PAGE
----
Tuesday, 27 May 2014
Flandry's Prayer II
"He stooped closer. You believed you would know, Kossara. If you do, would you help me believe too - believe that you still are?
"His sole answer was the priest's voice rising and falling through archaic words. Flandry nodded. He hadn't expected more. He couldn't keep himself from telling her, I'm sorry, darling."
-Poul Anderson, Sir Dominic Flandry: The Last Knight Of Terra (New York, 2012), p. 577.
This is Dominic Flandry's heart-felt agnostic prayer to his dead fiancee. He stands before the ultimate mystery, asks, does not hear an answer and is unable to make the commitment of faith. He stands where people of faith have stood but cannot proceed any further with them.
He respects her people's funeral practices although these differ from what he would have wanted. "He hadn't expected more.." Expectation could, not necessarily would, have led either to disappointment or to imagination and false assurance. He even apologizes to the dead Kossara for not hearing an answer.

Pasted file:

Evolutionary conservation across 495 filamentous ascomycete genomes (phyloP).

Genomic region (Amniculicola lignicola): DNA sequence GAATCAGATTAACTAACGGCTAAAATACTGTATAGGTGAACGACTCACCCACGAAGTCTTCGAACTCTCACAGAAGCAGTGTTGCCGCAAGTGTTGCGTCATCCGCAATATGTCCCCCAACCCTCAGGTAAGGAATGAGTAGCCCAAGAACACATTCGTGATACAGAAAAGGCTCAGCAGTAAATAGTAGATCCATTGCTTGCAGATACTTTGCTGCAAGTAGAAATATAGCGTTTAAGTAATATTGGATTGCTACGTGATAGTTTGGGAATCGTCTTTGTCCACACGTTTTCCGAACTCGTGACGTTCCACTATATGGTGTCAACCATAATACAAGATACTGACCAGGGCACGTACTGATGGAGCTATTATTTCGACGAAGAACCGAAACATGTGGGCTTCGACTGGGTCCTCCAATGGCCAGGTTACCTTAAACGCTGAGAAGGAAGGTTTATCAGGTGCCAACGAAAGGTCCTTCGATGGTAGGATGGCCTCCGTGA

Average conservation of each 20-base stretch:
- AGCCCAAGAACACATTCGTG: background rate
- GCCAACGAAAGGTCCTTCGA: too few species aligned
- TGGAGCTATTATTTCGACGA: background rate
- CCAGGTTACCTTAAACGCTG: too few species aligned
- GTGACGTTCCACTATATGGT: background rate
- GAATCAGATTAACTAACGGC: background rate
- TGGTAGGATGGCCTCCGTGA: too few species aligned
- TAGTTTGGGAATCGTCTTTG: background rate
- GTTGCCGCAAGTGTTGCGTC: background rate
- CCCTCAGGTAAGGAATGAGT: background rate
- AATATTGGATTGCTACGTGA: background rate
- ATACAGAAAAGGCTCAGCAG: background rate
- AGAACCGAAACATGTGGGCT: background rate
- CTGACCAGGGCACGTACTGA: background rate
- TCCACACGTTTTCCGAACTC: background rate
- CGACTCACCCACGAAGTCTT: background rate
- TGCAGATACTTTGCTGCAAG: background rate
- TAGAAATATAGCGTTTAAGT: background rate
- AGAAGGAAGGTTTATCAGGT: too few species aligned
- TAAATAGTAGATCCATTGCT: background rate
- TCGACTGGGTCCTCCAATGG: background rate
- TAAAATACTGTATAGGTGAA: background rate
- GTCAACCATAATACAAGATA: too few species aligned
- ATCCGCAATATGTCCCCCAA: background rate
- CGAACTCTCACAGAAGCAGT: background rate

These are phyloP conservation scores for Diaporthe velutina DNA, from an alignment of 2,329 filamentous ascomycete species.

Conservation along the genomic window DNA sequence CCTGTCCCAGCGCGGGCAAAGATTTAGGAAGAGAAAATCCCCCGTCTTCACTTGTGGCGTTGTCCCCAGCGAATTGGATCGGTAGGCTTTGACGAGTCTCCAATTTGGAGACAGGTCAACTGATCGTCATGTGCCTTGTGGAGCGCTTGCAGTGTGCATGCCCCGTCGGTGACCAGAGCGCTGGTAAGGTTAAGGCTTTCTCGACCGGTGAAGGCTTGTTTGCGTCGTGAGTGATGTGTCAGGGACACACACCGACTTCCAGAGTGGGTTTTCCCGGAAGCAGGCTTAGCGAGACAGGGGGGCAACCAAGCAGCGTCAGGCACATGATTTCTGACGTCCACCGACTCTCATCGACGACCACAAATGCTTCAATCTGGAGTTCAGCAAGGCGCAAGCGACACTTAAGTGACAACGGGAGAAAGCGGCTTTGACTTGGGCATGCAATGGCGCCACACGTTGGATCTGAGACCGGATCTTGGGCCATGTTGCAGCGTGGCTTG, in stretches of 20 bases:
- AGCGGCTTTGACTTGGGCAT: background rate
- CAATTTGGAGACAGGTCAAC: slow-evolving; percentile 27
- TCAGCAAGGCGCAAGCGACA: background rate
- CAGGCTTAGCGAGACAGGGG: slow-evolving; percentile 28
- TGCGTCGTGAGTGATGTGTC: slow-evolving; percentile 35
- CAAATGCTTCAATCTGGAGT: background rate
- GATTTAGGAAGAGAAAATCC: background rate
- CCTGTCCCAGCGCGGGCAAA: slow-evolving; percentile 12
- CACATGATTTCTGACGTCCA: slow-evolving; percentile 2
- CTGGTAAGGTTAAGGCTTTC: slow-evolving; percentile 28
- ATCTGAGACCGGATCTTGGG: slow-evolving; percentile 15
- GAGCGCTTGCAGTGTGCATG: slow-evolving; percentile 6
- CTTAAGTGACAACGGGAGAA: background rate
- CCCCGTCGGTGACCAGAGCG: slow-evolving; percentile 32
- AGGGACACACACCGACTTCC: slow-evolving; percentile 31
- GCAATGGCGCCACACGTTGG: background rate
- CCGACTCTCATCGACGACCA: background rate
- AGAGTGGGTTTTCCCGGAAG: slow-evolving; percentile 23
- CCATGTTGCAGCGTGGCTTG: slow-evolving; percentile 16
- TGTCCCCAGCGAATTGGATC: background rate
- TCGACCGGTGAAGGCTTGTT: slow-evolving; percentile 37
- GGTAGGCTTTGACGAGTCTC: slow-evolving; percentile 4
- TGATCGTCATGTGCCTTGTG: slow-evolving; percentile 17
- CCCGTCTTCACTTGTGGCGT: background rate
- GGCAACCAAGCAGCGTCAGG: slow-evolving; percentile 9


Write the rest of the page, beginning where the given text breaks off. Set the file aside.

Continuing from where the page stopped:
The asking, although not the lack of an answer, also puts him where Spiritualists have stood - but they claim regular communication. Philosophically, I am obliged to ask: even if an experience like this did lead to acceptance of monotheist belief, then why opt for any one tradition of faith and practice as against another? As a result of philosophical reasoning (with which I disagree), CS Lewis converted to "Theism" and expressed this belief publicly by starting to attend College Chapel even though he had not yet converted to Christian belief. Lewis is particularly relevant here because he wrote a unique brand of theological science fiction that commented on and responded to Wellsian secular sf.
The time before his fiancee's coffin in the Cathedral of St Clement is a moment when the immature Flandry of the introductory trilogy has been left far behind.